As wind energy continues to expand, increased interaction between wind farms and their surroundings can be expected. Using natural snowfall to visualize the air flow in the wake of a utility-scale wind turbine at unprecedented spatio-temporal resolution, intermittent periods of strong interaction between the wake and the ground surface are observed and the momentum flux during these periods is quantified. Significantly, two turbine operational-dependent pathways that lead to these periods of increased wake-ground interaction are identified. The first is caused by changes in tip speed ratio that lead to blade tip vortex leapfrogging, and the second results from increased power generation and the corresponding increase in tip vortex strength and wake expansion. Data from a nearby meteorological tower provides further insights into the strength and persistence of the enhanced flux for each pathway under different atmospheric conditions. Through the discovery of these pathways, discrepancies can be resolved between previous conflicting studies on the impact of wind turbines on surface fluxes. Furthermore, the results are used to generate a map of the potential impact of wind farms on surface momentum flux throughout the Continental United States, providing a valuable resource for wind farm siting decisions.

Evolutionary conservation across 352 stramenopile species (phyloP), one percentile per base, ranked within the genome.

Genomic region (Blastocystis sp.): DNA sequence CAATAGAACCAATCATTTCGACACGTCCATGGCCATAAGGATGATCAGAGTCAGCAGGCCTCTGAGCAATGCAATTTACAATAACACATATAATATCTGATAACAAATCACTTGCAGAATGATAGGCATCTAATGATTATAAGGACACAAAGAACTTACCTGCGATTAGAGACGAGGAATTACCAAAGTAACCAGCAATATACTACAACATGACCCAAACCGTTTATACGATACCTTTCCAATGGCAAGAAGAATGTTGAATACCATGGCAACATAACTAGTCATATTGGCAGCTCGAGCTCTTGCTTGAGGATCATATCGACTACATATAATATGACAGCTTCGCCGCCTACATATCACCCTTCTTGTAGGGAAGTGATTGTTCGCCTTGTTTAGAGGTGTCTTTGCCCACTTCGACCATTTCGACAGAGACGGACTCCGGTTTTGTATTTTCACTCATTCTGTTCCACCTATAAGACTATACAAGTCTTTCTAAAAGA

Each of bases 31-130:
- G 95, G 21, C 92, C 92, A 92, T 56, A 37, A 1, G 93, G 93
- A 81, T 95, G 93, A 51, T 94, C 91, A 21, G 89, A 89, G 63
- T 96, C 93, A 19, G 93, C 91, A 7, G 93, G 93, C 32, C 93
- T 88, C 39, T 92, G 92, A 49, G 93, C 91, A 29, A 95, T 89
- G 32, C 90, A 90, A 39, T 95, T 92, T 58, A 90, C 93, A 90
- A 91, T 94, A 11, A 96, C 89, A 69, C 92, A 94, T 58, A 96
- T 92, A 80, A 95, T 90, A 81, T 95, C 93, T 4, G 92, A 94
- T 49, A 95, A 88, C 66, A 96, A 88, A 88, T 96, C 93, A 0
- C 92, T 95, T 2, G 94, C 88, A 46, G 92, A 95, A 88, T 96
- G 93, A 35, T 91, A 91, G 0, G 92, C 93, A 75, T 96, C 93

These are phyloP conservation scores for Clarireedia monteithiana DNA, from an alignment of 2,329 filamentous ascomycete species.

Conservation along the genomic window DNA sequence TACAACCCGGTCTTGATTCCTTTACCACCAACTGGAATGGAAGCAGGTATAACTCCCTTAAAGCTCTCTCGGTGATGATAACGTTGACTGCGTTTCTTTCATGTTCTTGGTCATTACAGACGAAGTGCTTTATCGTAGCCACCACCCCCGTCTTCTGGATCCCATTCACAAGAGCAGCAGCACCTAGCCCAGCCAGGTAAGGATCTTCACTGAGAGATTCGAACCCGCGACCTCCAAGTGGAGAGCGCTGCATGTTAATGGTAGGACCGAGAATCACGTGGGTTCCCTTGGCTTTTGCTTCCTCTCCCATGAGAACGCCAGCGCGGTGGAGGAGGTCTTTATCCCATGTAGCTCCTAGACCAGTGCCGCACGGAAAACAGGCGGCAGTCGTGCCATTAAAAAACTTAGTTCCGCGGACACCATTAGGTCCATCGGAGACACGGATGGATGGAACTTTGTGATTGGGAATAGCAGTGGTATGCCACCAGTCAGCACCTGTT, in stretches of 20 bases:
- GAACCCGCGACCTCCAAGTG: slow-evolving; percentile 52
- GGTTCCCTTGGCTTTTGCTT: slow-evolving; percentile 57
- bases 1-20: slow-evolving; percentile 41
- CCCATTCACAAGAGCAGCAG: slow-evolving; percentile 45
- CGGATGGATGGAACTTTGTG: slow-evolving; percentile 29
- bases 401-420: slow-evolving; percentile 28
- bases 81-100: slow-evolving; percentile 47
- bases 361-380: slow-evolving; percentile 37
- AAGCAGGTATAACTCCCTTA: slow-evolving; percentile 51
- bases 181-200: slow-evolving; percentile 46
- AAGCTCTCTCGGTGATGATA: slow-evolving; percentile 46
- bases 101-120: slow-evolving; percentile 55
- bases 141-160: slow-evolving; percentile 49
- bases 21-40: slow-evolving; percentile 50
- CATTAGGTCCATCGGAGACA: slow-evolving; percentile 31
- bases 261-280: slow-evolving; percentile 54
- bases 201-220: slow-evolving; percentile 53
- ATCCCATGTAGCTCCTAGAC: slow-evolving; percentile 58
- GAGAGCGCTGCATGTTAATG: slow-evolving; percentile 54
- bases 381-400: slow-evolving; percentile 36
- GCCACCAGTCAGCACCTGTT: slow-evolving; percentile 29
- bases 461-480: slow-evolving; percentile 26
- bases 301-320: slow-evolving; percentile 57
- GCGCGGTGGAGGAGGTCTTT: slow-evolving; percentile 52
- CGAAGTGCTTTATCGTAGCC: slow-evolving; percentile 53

Bibliographical noteFunding Information:
This work was supported by the National Science Foundation CAREER award ( NSF-CBET-1454259 ), Xcel Energy through the Renewable Development Fund (grant RD4-13) as well as IonE of University of Minnesota . We thank the students and engineers from St Anthony Falls Laboratory, including T Dasari, B Li, Y Wu, S Riley, J Tucker, C Milliren, J Marr, D Christopher, C Ellis for help with the experiments. We also thank Dr. N Davis and Dr. BO Hansen from DTU for assistance with the Global Wind Atlas data.
© 2021 Elsevier Ltd
- Environmental impact
- Field study
- Flow visualization using natural snowfall
- Surface momentum flux
- Wind energy
- Wind turbine wake